Knowledge of a patient's preferences is essential for excellent nursing care, and what medical directives are all about. The ethical principle involved is respect for autonomy. This respect is an active and dynamic part of the nurse-patient relationship and takes into account the inherent human dignity of each person. Respect for human dignity is part of the foundation of nursing practice and the American Nurses Association Code of Ethics for Nurses. It is also deeply rooted in our culture. Patient preferences are best supported in a collaborative relationship where decision making is shared. Written medical directives provide an infrastructure for individuals to extend their autonomy into the future when they may not be decisional. While written directives are legal tools, they are also ethical tools that stress obligations of caregivers and families to follow the once autonomous patient's wishes.

Beneficence--to do good for the patient, and nonmalefience--to (at least) do no harm are also at work in shared decision making. Acting for the good of the patient is probably the oldest and universally acknowledged principle in health care ethics. Doing good is best expressed through clinical excellence in the nursing process along with shared decision making around the plan of care. At a minimum, decisions are made that are in the patient's best interest and minimize harm. As conditions change benefits and harms are reassessed and new treatment plans are offered, new preferences may be clarified by the patient. Non-decisional patients are seen as more vulnerable, being unable to guide their own destiny and may even be open to exploitation. Caregivers and surrogate decision makers must make decisions as the patient would have had they known the risks and benefits of treatment.

Fidelity in this context is simply seen as the promise to carry out a once decisional person's wishes. This promise flows from respect for the patient, obligations to act in good faith, and to honor the trust on which the nurse-patient relationship is founded.

Living Wills And Durable Power of Attorney for Health Care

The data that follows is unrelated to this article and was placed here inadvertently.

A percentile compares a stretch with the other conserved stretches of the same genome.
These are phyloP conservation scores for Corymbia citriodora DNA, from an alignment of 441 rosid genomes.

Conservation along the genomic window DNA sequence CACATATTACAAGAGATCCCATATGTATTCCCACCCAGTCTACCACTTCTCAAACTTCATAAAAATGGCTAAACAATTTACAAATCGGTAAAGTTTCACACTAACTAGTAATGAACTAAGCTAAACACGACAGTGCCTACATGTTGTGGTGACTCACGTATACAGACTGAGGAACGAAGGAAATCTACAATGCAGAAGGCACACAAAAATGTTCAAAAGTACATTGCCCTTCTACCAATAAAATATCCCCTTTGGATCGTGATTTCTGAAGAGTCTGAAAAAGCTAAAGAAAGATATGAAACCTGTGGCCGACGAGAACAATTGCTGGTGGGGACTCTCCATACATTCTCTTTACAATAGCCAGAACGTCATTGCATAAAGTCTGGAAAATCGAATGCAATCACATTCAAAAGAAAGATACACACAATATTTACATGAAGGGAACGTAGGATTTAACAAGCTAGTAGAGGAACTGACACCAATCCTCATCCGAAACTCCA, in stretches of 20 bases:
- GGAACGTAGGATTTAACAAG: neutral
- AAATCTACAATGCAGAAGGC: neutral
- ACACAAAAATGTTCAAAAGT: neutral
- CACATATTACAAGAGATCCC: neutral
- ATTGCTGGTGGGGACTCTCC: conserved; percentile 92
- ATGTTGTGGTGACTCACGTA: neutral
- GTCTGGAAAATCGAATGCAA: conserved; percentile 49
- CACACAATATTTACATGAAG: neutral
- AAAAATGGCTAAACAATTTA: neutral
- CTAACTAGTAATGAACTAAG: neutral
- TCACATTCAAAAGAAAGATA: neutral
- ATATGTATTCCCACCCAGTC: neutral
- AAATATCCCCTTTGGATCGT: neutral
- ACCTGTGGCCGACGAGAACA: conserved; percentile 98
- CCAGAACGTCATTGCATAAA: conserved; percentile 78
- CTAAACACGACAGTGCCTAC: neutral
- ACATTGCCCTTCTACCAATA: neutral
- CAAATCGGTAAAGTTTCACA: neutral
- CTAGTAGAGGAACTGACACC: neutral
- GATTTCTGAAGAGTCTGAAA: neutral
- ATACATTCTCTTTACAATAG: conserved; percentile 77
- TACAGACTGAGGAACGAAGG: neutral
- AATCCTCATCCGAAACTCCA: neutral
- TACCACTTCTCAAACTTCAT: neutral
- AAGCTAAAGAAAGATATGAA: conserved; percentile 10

The Living Will (LW) is the oldest and probably the most well known advance directive. LWs are about limiting treatment. They apply when a person is unable to make decisions and their physician determines that they are in a terminal or irreversible condition, or the specific condition specified in the document. This may include persistent vegetative state and irreversible coma. The physician also determines that further treatment would not offer benefit for the Living Will to apply. Patients can also leave specific instructions about whether or not they would want the administration of artificial food and fluids, pain management and other comfort measures. Patients can also decide whether to be an organ or tissue donor.

The Tennessee Advance Care Plan (ACP) contains Living Will instructions. This form is available from the Department of Health, and easily accessed on their website. The ACP is something of a hybrid document in that it also allows a person to name a health care decision maker should they become unable.

Criticism of living will type documents have grown in recent years. They can't cover all situations or the directions in them are unclear or too vague to guide treatment. Studies have also shown that most people would rather defer to others, usually their family and physician to make decisions at the time a situation occurs, rather than participate in the advance care planning process. The process requires people to confront their own mortality, a difficult thing in our culture.

Proxy directives like the Tennessee Durable Power of Attorney for Health Care (DPAHC) or Health Care Agent form may be a better document, especially for those that would rather defer decision making to another. Unlike the LW, a DPAHC applies anytime the patient can't make decisions and not just in a terminal or irreversible situation. The patient when decisional can appoint a primary and an alternate decision maker for them in the event of incompetence. This person, referred to as a Health Care Agent or Attorney-in-Fact, can make any decision the patient could have including disposition of remains after death. Such documents are superior because they give the health care team a person to talk to about what the patient would want. The agent also has the legal power to make decisions when there is family disagreement. The new form in Tennessee is called Appointment of a Health Care Agent. It is meant to function like a DPAHC.